Copen, who has lived with rheumatoid arthritis and fibromyalgia since the age of twenty-four, ended up in the hospital for a week last fall fighting off the flesh eating bacteria in an ankle wound. We never know what the next day will hold,” she explains. “It is so important that there is good communication between those who are ill and their loved ones, as well as the church body.”

Did Copen’s circle of friends and church come through for her? “It was an enlightening experience,” she says. “Although I teach others to ask for help, I found out how difficult it is. And then when I did ask for help, I experienced what it is like when you fall through the cracks and everyone thinks someone else is providing both the practical support as well as emotional encouragement.”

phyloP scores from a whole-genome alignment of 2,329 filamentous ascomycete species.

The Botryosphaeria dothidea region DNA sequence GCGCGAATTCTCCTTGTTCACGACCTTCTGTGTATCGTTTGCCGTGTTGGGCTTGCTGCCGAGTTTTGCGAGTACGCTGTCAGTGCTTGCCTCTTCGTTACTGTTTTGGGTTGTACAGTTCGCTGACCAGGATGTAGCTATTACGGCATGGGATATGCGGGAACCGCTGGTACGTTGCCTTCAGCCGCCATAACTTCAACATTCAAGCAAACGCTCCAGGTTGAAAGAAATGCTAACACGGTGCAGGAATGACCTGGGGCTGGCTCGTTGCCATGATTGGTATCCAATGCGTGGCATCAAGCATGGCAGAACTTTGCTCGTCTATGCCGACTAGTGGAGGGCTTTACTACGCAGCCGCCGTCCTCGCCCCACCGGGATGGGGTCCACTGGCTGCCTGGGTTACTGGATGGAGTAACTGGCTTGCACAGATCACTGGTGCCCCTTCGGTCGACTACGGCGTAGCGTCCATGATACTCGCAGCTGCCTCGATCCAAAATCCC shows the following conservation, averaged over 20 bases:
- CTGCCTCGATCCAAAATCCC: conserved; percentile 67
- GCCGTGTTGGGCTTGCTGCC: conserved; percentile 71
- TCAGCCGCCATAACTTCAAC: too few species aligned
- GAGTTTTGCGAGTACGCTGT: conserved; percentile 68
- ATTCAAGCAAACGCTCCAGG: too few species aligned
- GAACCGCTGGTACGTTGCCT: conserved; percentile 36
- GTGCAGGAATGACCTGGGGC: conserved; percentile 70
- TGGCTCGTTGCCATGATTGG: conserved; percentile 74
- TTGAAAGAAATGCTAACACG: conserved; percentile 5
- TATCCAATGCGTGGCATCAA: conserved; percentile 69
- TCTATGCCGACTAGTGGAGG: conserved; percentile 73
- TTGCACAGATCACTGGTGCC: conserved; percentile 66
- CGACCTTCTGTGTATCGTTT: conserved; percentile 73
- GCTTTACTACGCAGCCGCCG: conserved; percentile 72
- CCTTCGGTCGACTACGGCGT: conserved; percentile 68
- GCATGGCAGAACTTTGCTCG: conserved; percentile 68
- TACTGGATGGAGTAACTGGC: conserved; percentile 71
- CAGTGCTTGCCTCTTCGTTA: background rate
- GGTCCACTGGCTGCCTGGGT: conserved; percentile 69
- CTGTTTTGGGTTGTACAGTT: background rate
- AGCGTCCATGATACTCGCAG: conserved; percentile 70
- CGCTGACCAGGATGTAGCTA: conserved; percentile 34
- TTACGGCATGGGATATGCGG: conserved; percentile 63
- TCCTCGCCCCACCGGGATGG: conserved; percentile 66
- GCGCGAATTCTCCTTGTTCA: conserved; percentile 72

Rest Ministries extends their outreach about invisible illness awareness to churches, providing materials to start up HopeKeepers groups, books, cards, tracts, etc. About 96% of those with illness may appear perfectly healthy on Sunday mornings, but may struggle to get out of bed the remainder of the week.

Ken Chambers, Director of Church Relations at Joni and Friends International Disability Center, says, “It is vital that Christians understand the emotional and spiritual trials of those with invisible disabilities, as well as those with visible disabilities. I encourage church leaders to take advantage of the wealth of resources at Rest Ministries and to participate in the National Invisible Chronic Illness Awareness Week, which they sponsor annually.”

One can get involved by joining the hundreds of bloggers who are writing about illness in the next few days, by joining the cause on Facebook, and most especially, by tuning in for the conference. All seminars will also be recorded and archived.

See www.invisibleillness.com for more information or www.restministries.org for the sponsor of this event, Rest Ministries.

*Source: Chronic Care in America, U.S. Census Bureau

Friday, September 11, 2009

Hope You Dance donation Winners, Thank You!